Just let me know that you need a special drop. I just take your word for it.

        If you have 5 special drops and 7 ordinary drops already, and need more special drops, I will just drop the whole group activity item: see Dropping Whole Group Activity Item below.

      9. Note that whenever one has lots of drops, one needs a tricky formula for accounting for them. You can understand it you try really really hard. It's given at Grade Record Interpretation: Note 4.

      10. Group Activity Makeups: UNLV Policies for Faculty & All Teaching Staff require that students be given the opportunity to make up marked items missed for excusable absences: these being defined to be religious holidays and official extracurricular activities ONLY. However, there is almost nothing to make up in the case of group activities. The group activities can always be done by students working on their own time alone---but between special drops and ordinary drops, there will usually be no impact on a student's grade for missed group activities for excusable absences. However, if a student with an excusable absence does the group activity on their own and hands in or emails a group activity answer slip, they will receive the group activity mark instead of a drop or special drop.

      11. Dropping Whole Group Activity Item: If you CANNOT attend class regularly at all for job or other reasons, I can drop the whole group activity item from your grade. If a person was coming to class all the time or nearly all the time, dropping the group activity item would be a disadvantage since they would likely get 100 % on the group activity. But if a person, CANNOT attend class at all, they would get zero on the group activity and that would lower their average by 10 % or so. So dropping the group activity would be good for that person.

        I require that students ask me to drop the group activity. I don't do it automatically if it improves your grade.

        You can ask to have group activity dropped up until the time grades are submitted to the registrar---but NOT after.

        People who have had the group activity dropped have to report readings by email and keep track of exam dates from the Course Website / Extended Syllabus: Exam Schedule. Remember the posted dates are only tentative until maybe a week before the exams.

    3. Interview with the instructor: Suspended since 2020 Spring: For weighting see Evaluation & Grading:

      Sometime before the END OF CLASSSES (i.e., see the Academic Calendars), you must stop by MY OFFICE (BPB 244: see also instructor information) for an interview---where will do physical distancing and masking during all pandemics.

      Note the END OF CLASSSES is the last Friday BEFORE the finals week---or just the last Friday for the summer semester.

      I give extensions in the cases of people who have tried to set up an interview within the deadline, but who I have NOT been able to see me before the deadline.

      Other very extenuating cases might be considered---but remember you've had all semester to do the interview.

      Do NOT wait for the last minute.


      You can just come by during my office hours. But I may have wandered off down the hall or gone off on errand, etc.

      So make an appointment if you want to be sure to catch me,

        My office hours are per my preliminary schedule, except for summer semesters when I'm around pretty much all day, except when teaching or lunching. So you know my office hours. But I don't know yours.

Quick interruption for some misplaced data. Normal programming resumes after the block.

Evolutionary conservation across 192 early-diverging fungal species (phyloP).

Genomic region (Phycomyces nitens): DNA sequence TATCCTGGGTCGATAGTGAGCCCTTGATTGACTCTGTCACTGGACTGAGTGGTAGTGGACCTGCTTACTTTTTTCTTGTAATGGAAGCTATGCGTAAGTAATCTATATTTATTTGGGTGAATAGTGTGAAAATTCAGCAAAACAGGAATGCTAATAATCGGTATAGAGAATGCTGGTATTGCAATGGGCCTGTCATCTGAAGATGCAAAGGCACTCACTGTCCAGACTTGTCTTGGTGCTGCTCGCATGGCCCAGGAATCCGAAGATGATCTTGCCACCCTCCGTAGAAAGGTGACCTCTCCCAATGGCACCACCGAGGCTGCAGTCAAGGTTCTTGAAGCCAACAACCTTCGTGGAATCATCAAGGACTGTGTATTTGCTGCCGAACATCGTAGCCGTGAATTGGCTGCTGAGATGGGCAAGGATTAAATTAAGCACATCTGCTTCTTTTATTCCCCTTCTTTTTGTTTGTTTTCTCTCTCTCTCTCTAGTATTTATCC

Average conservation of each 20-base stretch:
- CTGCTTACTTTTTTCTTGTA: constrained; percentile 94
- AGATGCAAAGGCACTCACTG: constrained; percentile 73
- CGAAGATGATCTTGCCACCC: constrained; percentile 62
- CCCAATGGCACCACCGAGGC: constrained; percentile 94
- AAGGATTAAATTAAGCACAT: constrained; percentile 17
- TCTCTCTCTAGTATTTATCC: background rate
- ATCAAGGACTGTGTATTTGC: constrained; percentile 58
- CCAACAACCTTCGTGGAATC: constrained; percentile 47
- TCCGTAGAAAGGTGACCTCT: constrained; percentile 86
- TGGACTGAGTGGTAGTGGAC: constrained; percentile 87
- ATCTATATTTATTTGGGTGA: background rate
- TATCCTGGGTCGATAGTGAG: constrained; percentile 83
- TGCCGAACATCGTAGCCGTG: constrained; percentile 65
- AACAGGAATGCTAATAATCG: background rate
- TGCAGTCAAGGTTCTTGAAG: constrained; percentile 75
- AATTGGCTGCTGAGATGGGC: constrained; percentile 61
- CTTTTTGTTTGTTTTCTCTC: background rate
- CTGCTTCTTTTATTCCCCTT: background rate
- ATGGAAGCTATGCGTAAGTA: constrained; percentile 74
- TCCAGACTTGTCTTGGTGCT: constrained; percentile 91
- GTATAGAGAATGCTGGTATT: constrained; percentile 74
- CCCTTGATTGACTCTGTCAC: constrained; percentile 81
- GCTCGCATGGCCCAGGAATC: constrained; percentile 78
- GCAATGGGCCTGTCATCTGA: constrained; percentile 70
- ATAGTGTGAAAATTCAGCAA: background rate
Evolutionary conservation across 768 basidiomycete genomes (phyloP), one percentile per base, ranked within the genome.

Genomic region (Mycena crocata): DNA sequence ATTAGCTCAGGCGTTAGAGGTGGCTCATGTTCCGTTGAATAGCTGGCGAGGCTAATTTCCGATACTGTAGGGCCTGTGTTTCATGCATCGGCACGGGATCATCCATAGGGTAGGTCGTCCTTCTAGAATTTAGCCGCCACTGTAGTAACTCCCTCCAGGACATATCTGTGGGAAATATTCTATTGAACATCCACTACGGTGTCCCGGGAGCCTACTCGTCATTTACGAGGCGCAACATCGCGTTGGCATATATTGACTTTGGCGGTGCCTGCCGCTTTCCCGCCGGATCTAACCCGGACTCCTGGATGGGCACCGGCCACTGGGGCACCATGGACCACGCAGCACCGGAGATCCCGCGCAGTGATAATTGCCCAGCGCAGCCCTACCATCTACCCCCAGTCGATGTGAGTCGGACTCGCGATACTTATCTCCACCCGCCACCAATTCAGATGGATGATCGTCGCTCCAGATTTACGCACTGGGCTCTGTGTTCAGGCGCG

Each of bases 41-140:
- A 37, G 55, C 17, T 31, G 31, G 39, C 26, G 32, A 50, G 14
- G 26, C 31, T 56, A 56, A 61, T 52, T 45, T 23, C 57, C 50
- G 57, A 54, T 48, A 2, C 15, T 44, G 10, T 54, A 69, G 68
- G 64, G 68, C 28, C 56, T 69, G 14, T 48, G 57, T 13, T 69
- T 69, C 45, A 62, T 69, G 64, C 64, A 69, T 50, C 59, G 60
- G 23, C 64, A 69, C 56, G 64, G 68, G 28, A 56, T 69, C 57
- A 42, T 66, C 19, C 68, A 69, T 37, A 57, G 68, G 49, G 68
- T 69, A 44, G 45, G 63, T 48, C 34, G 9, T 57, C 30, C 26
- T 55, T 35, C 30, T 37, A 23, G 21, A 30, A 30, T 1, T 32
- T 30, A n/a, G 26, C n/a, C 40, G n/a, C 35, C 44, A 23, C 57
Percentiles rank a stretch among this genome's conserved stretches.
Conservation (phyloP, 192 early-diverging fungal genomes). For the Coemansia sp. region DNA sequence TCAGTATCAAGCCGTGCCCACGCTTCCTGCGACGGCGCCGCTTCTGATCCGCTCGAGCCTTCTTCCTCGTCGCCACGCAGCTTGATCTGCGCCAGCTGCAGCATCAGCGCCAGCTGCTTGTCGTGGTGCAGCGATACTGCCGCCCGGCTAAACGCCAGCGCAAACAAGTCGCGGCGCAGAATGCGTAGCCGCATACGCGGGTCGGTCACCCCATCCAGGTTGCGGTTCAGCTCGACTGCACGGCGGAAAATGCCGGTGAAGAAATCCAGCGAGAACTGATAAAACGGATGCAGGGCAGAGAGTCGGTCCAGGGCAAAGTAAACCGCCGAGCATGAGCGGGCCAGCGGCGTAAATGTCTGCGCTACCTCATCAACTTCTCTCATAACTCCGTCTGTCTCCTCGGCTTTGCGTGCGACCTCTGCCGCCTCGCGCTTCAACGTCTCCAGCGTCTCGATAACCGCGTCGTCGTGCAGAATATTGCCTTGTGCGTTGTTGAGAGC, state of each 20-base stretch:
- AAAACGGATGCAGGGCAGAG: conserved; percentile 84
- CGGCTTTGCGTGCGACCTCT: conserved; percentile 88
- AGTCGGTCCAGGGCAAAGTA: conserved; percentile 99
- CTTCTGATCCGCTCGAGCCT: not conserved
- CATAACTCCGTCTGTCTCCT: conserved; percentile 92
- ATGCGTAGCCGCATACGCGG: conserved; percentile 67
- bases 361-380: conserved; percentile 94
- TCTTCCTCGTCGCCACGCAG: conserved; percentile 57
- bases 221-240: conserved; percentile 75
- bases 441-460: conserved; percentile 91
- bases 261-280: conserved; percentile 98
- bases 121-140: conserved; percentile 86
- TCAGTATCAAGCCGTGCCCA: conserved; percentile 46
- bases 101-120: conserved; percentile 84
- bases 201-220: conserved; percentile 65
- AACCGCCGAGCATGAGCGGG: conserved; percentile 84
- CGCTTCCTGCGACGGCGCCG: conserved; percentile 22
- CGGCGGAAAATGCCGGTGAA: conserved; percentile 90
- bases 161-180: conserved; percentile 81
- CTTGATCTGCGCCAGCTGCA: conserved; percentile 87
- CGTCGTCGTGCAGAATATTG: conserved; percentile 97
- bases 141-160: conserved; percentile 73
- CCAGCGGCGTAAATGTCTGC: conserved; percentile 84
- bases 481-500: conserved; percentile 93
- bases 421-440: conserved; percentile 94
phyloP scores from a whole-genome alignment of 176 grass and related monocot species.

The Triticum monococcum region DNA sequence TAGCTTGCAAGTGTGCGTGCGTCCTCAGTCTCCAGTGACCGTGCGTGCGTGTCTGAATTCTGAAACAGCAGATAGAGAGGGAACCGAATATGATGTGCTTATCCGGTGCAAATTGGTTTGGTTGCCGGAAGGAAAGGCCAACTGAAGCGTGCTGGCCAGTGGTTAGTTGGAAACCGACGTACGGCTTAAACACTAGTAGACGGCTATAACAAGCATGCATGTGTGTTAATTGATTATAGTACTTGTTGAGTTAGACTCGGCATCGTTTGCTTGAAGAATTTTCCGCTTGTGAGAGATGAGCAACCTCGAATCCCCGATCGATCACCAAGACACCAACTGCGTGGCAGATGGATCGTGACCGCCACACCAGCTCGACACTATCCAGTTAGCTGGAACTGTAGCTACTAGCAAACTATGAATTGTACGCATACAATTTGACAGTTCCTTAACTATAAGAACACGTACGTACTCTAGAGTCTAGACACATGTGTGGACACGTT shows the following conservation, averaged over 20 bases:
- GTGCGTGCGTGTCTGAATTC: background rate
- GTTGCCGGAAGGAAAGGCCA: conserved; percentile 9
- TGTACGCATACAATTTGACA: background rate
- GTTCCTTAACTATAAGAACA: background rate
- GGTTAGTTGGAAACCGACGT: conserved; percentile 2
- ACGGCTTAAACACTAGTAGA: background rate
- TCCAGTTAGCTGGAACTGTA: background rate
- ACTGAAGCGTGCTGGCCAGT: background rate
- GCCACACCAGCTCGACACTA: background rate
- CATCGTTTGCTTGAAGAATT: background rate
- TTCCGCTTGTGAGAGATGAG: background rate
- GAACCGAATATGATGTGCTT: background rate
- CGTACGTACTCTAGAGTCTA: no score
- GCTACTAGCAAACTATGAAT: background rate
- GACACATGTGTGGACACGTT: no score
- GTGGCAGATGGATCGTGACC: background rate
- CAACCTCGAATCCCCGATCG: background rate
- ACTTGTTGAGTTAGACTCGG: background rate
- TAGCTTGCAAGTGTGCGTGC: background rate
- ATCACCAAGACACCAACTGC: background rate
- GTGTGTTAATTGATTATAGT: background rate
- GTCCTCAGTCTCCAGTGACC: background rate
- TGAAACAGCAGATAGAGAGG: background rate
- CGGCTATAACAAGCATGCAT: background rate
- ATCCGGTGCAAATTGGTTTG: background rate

So you should suggest a time for an interview---and NOT ask me to suggest one.

        I understand that students often have tight schedules for when they are on campus.

        So short interviews just before or after class are OK. But usually you should let me know in advance you are coming.

      You should have at least one astronomy/physics question for me and I'll have some questions for you.

      You just get the mark for showing up.

      Typically, the interview is 5 to 10 minutes or so, but we can chat longer if we like.

      The interview is really just to make sure that all students meet up with me at least once out of class for a one-on-one or one-on-two if two come at once or ...

      It helps break the ice between students and instructor, and gives me some insight into the concerns of students.

        Instead of the interview, you can do an ALTERNATIVE ACTIVITY---which must be done during the duration of the current semester so the extra insight gained from the course makes it more rewarding.

        Acceptable alternative activities include:

        1. Visiting an observatory: e.g., Griffith Observatory, Los Angeles, California.
        2. Attendance at a special public astronomy lecture. At UNLV, we have our very own Russell Frank Astronomy Lecture Series. There will usually be one of these per semester. Yours truly will alert you to it.

        You should check with me if a proposed alternative activity is acceptable before you do it.

        Just report that you have done an acceptable alternative activity and you will be given the interview mark.

    4. In-Class Exams: For weighting see Evaluation & Grading:

      There will be two of these---just like in the figure below (local link / general link: testing.html).

      All questions will be multiple-choice and, as aforesaid, typically about 50--70 % will be drawn from the homeworks.

      The exams consist of 72 multiple-choice questions and you have 75 minutes.

      The material covered on each exam is specified below in section Exam Schedule.

      See the note on Device Use during tests.

        Summer Semester Qualification 3: